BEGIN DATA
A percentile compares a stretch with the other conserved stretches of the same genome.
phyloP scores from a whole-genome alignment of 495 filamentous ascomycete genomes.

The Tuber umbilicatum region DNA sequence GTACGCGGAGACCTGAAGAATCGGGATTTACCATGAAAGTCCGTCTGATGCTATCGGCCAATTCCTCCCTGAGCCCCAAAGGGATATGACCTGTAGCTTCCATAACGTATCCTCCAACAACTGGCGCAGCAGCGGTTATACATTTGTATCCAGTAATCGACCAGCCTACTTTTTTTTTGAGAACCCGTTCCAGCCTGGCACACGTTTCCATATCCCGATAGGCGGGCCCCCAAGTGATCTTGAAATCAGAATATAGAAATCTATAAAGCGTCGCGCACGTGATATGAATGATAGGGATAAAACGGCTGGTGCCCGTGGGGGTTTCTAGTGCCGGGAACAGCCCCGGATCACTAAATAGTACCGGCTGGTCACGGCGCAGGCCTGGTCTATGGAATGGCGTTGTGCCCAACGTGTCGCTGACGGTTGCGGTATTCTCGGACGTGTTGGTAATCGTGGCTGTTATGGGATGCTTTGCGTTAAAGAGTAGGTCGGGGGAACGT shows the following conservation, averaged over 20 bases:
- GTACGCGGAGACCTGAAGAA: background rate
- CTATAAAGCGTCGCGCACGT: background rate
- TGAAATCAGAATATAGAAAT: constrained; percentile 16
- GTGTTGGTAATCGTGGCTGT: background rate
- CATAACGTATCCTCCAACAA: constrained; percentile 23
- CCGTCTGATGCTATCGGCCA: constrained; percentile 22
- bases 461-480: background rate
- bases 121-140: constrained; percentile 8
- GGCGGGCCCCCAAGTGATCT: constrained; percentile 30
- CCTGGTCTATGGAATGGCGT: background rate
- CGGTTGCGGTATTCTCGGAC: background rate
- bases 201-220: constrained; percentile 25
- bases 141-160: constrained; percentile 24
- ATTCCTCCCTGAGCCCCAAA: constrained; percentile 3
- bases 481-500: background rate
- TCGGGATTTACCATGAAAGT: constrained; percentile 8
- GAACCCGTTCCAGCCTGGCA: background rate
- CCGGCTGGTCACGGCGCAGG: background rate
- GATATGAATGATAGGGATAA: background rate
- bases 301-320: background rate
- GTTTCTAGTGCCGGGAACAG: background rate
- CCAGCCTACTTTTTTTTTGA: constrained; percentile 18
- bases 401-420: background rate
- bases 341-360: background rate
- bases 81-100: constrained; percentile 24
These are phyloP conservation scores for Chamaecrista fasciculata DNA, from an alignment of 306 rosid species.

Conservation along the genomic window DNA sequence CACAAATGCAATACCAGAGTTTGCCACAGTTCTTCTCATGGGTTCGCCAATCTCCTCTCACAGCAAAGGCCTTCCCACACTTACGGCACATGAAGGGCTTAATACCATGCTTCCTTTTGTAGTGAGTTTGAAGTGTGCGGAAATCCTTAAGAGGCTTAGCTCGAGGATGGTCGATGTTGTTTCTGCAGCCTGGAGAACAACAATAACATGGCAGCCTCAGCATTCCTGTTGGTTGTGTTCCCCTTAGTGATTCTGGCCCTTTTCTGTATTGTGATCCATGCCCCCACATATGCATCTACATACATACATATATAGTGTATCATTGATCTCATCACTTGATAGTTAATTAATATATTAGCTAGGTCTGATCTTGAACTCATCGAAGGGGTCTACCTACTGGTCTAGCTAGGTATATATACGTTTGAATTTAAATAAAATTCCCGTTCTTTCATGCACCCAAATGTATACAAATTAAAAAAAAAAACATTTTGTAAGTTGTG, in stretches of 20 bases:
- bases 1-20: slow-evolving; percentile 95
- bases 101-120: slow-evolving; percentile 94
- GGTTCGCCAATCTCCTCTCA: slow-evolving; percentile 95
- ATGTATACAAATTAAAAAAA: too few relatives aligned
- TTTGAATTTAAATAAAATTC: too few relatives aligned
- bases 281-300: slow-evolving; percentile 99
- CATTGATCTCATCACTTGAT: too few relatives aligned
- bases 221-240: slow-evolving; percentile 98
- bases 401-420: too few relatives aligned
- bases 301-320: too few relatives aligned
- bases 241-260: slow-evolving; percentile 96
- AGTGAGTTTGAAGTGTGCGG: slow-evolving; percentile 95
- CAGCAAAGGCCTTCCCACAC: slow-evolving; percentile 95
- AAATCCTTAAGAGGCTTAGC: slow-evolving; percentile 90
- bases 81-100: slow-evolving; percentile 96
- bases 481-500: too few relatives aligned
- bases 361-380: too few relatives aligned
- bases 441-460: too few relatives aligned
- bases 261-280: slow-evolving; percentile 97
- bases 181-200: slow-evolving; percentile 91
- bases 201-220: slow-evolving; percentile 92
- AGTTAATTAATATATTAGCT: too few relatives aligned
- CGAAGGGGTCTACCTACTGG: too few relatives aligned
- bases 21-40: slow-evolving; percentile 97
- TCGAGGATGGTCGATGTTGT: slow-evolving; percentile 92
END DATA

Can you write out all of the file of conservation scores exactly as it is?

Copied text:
A percentile compares a stretch with the other conserved stretches of the same genome.
phyloP scores from a whole-genome alignment of 495 filamentous ascomycete genomes.

The Tuber umbilicatum region DNA sequence GTACGCGGAGACCTGAAGAATCGGGATTTACCATGAAAGTCCGTCTGATGCTATCGGCCAATTCCTCCCTGAGCCCCAAAGGGATATGACCTGTAGCTTCCATAACGTATCCTCCAACAACTGGCGCAGCAGCGGTTATACATTTGTATCCAGTAATCGACCAGCCTACTTTTTTTTTGAGAACCCGTTCCAGCCTGGCACACGTTTCCATATCCCGATAGGCGGGCCCCCAAGTGATCTTGAAATCAGAATATAGAAATCTATAAAGCGTCGCGCACGTGATATGAATGATAGGGATAAAACGGCTGGTGCCCGTGGGGGTTTCTAGTGCCGGGAACAGCCCCGGATCACTAAATAGTACCGGCTGGTCACGGCGCAGGCCTGGTCTATGGAATGGCGTTGTGCCCAACGTGTCGCTGACGGTTGCGGTATTCTCGGACGTGTTGGTAATCGTGGCTGTTATGGGATGCTTTGCGTTAAAGAGTAGGTCGGGGGAACGT shows the following conservation, averaged over 20 bases:
- GTACGCGGAGACCTGAAGAA: background rate
- CTATAAAGCGTCGCGCACGT: background rate
- TGAAATCAGAATATAGAAAT: constrained; percentile 16
- GTGTTGGTAATCGTGGCTGT: background rate
- CATAACGTATCCTCCAACAA: constrained; percentile 23
- CCGTCTGATGCTATCGGCCA: constrained; percentile 22
- bases 461-480: background rate
- bases 121-140: constrained; percentile 8
- GGCGGGCCCCCAAGTGATCT: constrained; percentile 30
- CCTGGTCTATGGAATGGCGT: background rate
- CGGTTGCGGTATTCTCGGAC: background rate
- bases 201-220: constrained; percentile 25
- bases 141-160: constrained; percentile 24
- ATTCCTCCCTGAGCCCCAAA: constrained; percentile 3
- bases 481-500: background rate
- TCGGGATTTACCATGAAAGT: constrained; percentile 8
- GAACCCGTTCCAGCCTGGCA: background rate
- CCGGCTGGTCACGGCGCAGG: background rate
- GATATGAATGATAGGGATAA: background rate
- bases 301-320: background rate
- GTTTCTAGTGCCGGGAACAG: background rate
- CCAGCCTACTTTTTTTTTGA: constrained; percentile 18
- bases 401-420: background rate
- bases 341-360: background rate
- bases 81-100: constrained; percentile 24
These are phyloP conservation scores for Chamaecrista fasciculata DNA, from an alignment of 306 rosid species.

Conservation along the genomic window DNA sequence CACAAATGCAATACCAGAGTTTGCCACAGTTCTTCTCATGGGTTCGCCAATCTCCTCTCACAGCAAAGGCCTTCCCACACTTACGGCACATGAAGGGCTTAATACCATGCTTCCTTTTGTAGTGAGTTTGAAGTGTGCGGAAATCCTTAAGAGGCTTAGCTCGAGGATGGTCGATGTTGTTTCTGCAGCCTGGAGAACAACAATAACATGGCAGCCTCAGCATTCCTGTTGGTTGTGTTCCCCTTAGTGATTCTGGCCCTTTTCTGTATTGTGATCCATGCCCCCACATATGCATCTACATACATACATATATAGTGTATCATTGATCTCATCACTTGATAGTTAATTAATATATTAGCTAGGTCTGATCTTGAACTCATCGAAGGGGTCTACCTACTGGTCTAGCTAGGTATATATACGTTTGAATTTAAATAAAATTCCCGTTCTTTCATGCACCCAAATGTATACAAATTAAAAAAAAAAACATTTTGTAAGTTGTG, in stretches of 20 bases:
- bases 1-20: slow-evolving; percentile 95
- bases 101-120: slow-evolving; percentile 94
- GGTTCGCCAATCTCCTCTCA: slow-evolving; percentile 95
- ATGTATACAAATTAAAAAAA: too few relatives aligned
- TTTGAATTTAAATAAAATTC: too few relatives aligned
- bases 281-300: slow-evolving; percentile 99
- CATTGATCTCATCACTTGAT: too few relatives aligned
- bases 221-240: slow-evolving; percentile 98
- bases 401-420: too few relatives aligned
- bases 301-320: too few relatives aligned
- bases 241-260: slow-evolving; percentile 96
- AGTGAGTTTGAAGTGTGCGG: slow-evolving; percentile 95
- CAGCAAAGGCCTTCCCACAC: slow-evolving; percentile 95
- AAATCCTTAAGAGGCTTAGC: slow-evolving; percentile 90
- bases 81-100: slow-evolving; percentile 96
- bases 481-500: too few relatives aligned
- bases 361-380: too few relatives aligned
- bases 441-460: too few relatives aligned
- bases 261-280: slow-evolving; percentile 97
- bases 181-200: slow-evolving; percentile 91
- bases 201-220: slow-evolving; percentile 92
- AGTTAATTAATATATTAGCT: too few relatives aligned
- CGAAGGGGTCTACCTACTGG: too few relatives aligned
- bases 21-40: slow-evolving; percentile 97
- TCGAGGATGGTCGATGTTGT: slow-evolving; percentile 92